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Safety and efficacy of oral nifedipine versus terbutaline injection in preterm labor.

Author(s): Laohapojanart N, Soorapan S, Wacharaprechanont T, Ratanajamit C

Affiliation(s): Pharmacy Department, King Chulalongkorn Memorial Hospital, Bangkok.

Publication date & source: 2007-11, J Med Assoc Thai., 90(11):2461-9.

Publication type: Clinical Trial; Randomized Controlled Trial; Research Support, Non-U.S. Gov't

OBJECTIVE: To compare the safety and tocolytic efficacy of oral nifedipine with intravenous terbutaline for the management of threatened preterm labor. MATERIAL AND METHOD: Pregnant women between 24 and 36 completed weeks of single gestation with preterm labor were randomized to either oral nifedipine (n=20) or intravenous terbutaline (n=20) treatment. Nifedipine (immediate released capsule) 10 mg was crushed and swallowed, 10 mg every 20 minutes was allowed if necessary with a maximum 40 mg in the first hour. After that 20 mg nifedipine every 4 hours was given, up to 72 hours. Terbutaline was initially infused with the rate 10 g/min with an increment 5 microg/min every 10 minutes if required, until 25 microg/min was reached. Once the contractions had stopped for 2-6 hours, the patients were switched to subcutaneous injection with 0.25 mg terbutaline every 4 hours for 24 hours. The main safety outcome was the changes in maternal diastolic blood pressure from baseline and 1 hour after starting the treatment (deltaDBP(1hr)). Secondary outcomes were the efficacy to delay delivery > or =48 hours and 7 days, the adverse events and the birth outcomes. RESULTS: deltaDBP(1hr) was greater in the terbutaline group than that in the nifedipine group with no statistically significant difference. Hypotension (defined as BP < or = 90/60 mmHg) was found in one patient of the nifedipine group and two patients of the terbutaline group. Seventeen and 14 patients in the nifedipine group and 15 and 12 patients in the terbutaline group had delayed delivery > or =48 hours and 7 days, respectively. Mothers in the nifedipine group experienced fewer side effects than those in the terbutaline group. Maternal heart rate, at I hour after starting the treatment, increased significantly higher in the terbutaline group than in the nifedipine group. Birth outcomes were measured in all nifedipine group patients, but in only 16 of the terbutaline group patients. Six mothers in each group delivered after 37 weeks. Intraventricular hemorrhage (IVH) occurred in three babies (gestational aged 25, 29 and 37 weeks) born to mothers treated with terbutaline. In one baby, IVH related to trauma resulted from the delivery procedure. CONCLUSION: The safety and efficacy of nifedipine compares with that of terbutaline for treatment of preterm labor.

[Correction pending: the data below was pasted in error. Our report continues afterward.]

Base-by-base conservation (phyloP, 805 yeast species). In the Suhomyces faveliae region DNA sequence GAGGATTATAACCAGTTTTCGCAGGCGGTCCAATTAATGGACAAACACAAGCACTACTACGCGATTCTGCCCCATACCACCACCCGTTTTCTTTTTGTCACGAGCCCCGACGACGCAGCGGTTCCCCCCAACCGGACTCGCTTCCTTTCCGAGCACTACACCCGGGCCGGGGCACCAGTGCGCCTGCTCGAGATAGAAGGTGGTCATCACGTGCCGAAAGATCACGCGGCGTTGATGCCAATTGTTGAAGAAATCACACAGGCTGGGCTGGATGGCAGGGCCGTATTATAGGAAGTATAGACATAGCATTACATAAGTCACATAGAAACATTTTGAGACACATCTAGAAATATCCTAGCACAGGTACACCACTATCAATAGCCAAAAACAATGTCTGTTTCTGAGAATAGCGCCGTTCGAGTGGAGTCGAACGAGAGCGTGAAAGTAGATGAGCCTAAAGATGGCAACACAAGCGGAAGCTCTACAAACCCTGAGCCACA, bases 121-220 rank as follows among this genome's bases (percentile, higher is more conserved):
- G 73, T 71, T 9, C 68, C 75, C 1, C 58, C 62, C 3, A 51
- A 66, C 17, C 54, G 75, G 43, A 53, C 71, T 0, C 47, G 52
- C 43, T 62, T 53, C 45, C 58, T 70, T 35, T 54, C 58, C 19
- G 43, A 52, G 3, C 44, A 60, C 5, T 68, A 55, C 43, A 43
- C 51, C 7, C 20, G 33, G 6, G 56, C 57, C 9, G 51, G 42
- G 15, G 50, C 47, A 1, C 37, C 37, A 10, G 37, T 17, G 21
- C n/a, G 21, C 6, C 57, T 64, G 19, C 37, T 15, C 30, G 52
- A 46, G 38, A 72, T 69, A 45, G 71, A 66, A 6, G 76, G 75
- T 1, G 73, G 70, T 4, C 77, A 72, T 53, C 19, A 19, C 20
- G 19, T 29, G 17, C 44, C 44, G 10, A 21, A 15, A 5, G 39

Page last updated: 2008-03-26

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